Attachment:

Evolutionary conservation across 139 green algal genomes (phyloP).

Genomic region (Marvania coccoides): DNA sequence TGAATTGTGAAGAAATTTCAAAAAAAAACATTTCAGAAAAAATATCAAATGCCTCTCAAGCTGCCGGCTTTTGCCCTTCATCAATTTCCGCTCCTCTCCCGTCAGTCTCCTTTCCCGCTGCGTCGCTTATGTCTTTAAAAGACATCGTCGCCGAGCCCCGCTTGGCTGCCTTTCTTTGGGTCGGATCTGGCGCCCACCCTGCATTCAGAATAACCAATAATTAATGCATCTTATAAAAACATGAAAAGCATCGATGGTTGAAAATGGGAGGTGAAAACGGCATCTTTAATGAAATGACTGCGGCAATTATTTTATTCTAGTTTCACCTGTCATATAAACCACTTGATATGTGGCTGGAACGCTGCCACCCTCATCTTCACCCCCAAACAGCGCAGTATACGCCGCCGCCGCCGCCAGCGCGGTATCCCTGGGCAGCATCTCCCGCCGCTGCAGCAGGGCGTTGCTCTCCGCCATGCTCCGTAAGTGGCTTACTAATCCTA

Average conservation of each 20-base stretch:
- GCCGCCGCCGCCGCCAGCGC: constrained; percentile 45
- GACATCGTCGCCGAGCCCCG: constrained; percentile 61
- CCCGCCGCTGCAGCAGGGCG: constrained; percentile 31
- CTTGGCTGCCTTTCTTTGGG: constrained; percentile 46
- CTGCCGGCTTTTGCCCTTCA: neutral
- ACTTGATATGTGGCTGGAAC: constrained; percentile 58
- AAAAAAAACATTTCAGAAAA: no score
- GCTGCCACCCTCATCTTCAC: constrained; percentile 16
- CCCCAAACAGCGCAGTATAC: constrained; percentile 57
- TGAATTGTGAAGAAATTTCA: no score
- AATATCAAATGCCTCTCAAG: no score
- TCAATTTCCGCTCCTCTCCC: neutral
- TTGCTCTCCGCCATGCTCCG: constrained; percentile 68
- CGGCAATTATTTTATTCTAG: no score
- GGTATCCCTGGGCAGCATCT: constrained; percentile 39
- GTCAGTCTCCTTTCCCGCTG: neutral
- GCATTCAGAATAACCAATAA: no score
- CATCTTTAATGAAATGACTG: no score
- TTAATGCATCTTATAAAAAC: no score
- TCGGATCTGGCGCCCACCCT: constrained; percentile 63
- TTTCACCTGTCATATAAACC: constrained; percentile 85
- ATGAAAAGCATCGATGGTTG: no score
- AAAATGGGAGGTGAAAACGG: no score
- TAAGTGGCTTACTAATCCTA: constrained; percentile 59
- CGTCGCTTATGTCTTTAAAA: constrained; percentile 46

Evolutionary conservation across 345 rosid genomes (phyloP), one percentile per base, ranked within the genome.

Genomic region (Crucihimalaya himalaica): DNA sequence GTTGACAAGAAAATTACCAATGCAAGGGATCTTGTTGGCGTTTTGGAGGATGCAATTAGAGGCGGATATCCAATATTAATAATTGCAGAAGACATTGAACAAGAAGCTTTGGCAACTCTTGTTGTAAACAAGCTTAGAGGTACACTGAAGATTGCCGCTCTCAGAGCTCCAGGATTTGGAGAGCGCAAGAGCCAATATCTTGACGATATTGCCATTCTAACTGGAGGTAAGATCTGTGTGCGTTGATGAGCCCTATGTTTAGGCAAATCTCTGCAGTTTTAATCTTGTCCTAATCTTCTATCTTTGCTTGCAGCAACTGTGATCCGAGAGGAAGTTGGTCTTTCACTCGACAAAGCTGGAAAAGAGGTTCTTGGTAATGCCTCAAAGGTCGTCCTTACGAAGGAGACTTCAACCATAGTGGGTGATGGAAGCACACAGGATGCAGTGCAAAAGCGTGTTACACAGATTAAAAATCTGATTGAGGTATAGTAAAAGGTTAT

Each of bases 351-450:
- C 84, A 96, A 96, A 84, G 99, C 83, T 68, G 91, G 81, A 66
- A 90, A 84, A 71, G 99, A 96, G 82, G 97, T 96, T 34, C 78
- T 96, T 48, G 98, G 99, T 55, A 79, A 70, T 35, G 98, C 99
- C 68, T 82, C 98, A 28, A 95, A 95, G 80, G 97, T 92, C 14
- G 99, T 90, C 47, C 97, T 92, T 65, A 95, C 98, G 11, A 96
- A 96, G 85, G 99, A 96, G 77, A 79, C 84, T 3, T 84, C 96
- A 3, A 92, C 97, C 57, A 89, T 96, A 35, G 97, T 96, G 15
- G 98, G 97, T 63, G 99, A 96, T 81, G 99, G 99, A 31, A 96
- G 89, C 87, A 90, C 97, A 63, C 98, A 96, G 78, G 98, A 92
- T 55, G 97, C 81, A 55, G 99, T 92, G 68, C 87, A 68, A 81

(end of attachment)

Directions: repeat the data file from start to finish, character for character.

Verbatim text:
Evolutionary conservation across 139 green algal genomes (phyloP).

Genomic region (Marvania coccoides): DNA sequence TGAATTGTGAAGAAATTTCAAAAAAAAACATTTCAGAAAAAATATCAAATGCCTCTCAAGCTGCCGGCTTTTGCCCTTCATCAATTTCCGCTCCTCTCCCGTCAGTCTCCTTTCCCGCTGCGTCGCTTATGTCTTTAAAAGACATCGTCGCCGAGCCCCGCTTGGCTGCCTTTCTTTGGGTCGGATCTGGCGCCCACCCTGCATTCAGAATAACCAATAATTAATGCATCTTATAAAAACATGAAAAGCATCGATGGTTGAAAATGGGAGGTGAAAACGGCATCTTTAATGAAATGACTGCGGCAATTATTTTATTCTAGTTTCACCTGTCATATAAACCACTTGATATGTGGCTGGAACGCTGCCACCCTCATCTTCACCCCCAAACAGCGCAGTATACGCCGCCGCCGCCGCCAGCGCGGTATCCCTGGGCAGCATCTCCCGCCGCTGCAGCAGGGCGTTGCTCTCCGCCATGCTCCGTAAGTGGCTTACTAATCCTA

Average conservation of each 20-base stretch:
- GCCGCCGCCGCCGCCAGCGC: constrained; percentile 45
- GACATCGTCGCCGAGCCCCG: constrained; percentile 61
- CCCGCCGCTGCAGCAGGGCG: constrained; percentile 31
- CTTGGCTGCCTTTCTTTGGG: constrained; percentile 46
- CTGCCGGCTTTTGCCCTTCA: neutral
- ACTTGATATGTGGCTGGAAC: constrained; percentile 58
- AAAAAAAACATTTCAGAAAA: no score
- GCTGCCACCCTCATCTTCAC: constrained; percentile 16
- CCCCAAACAGCGCAGTATAC: constrained; percentile 57
- TGAATTGTGAAGAAATTTCA: no score
- AATATCAAATGCCTCTCAAG: no score
- TCAATTTCCGCTCCTCTCCC: neutral
- TTGCTCTCCGCCATGCTCCG: constrained; percentile 68
- CGGCAATTATTTTATTCTAG: no score
- GGTATCCCTGGGCAGCATCT: constrained; percentile 39
- GTCAGTCTCCTTTCCCGCTG: neutral
- GCATTCAGAATAACCAATAA: no score
- CATCTTTAATGAAATGACTG: no score
- TTAATGCATCTTATAAAAAC: no score
- TCGGATCTGGCGCCCACCCT: constrained; percentile 63
- TTTCACCTGTCATATAAACC: constrained; percentile 85
- ATGAAAAGCATCGATGGTTG: no score
- AAAATGGGAGGTGAAAACGG: no score
- TAAGTGGCTTACTAATCCTA: constrained; percentile 59
- CGTCGCTTATGTCTTTAAAA: constrained; percentile 46

Evolutionary conservation across 345 rosid genomes (phyloP), one percentile per base, ranked within the genome.

Genomic region (Crucihimalaya himalaica): DNA sequence GTTGACAAGAAAATTACCAATGCAAGGGATCTTGTTGGCGTTTTGGAGGATGCAATTAGAGGCGGATATCCAATATTAATAATTGCAGAAGACATTGAACAAGAAGCTTTGGCAACTCTTGTTGTAAACAAGCTTAGAGGTACACTGAAGATTGCCGCTCTCAGAGCTCCAGGATTTGGAGAGCGCAAGAGCCAATATCTTGACGATATTGCCATTCTAACTGGAGGTAAGATCTGTGTGCGTTGATGAGCCCTATGTTTAGGCAAATCTCTGCAGTTTTAATCTTGTCCTAATCTTCTATCTTTGCTTGCAGCAACTGTGATCCGAGAGGAAGTTGGTCTTTCACTCGACAAAGCTGGAAAAGAGGTTCTTGGTAATGCCTCAAAGGTCGTCCTTACGAAGGAGACTTCAACCATAGTGGGTGATGGAAGCACACAGGATGCAGTGCAAAAGCGTGTTACACAGATTAAAAATCTGATTGAGGTATAGTAAAAGGTTAT

Each of bases 351-450:
- C 84, A 96, A 96, A 84, G 99, C 83, T 68, G 91, G 81, A 66
- A 90, A 84, A 71, G 99, A 96, G 82, G 97, T 96, T 34, C 78
- T 96, T 48, G 98, G 99, T 55, A 79, A 70, T 35, G 98, C 99
- C 68, T 82, C 98, A 28, A 95, A 95, G 80, G 97, T 92, C 14
- G 99, T 90, C 47, C 97, T 92, T 65, A 95, C 98, G 11, A 96
- A 96, G 85, G 99, A 96, G 77, A 79, C 84, T 3, T 84, C 96
- A 3, A 92, C 97, C 57, A 89, T 96, A 35, G 97, T 96, G 15
- G 98, G 97, T 63, G 99, A 96, T 81, G 99, G 99, A 31, A 96
- G 89, C 87, A 90, C 97, A 63, C 98, A 96, G 78, G 98, A 92
- T 55, G 97, C 81, A 55, G 99, T 92, G 68, C 87, A 68, A 81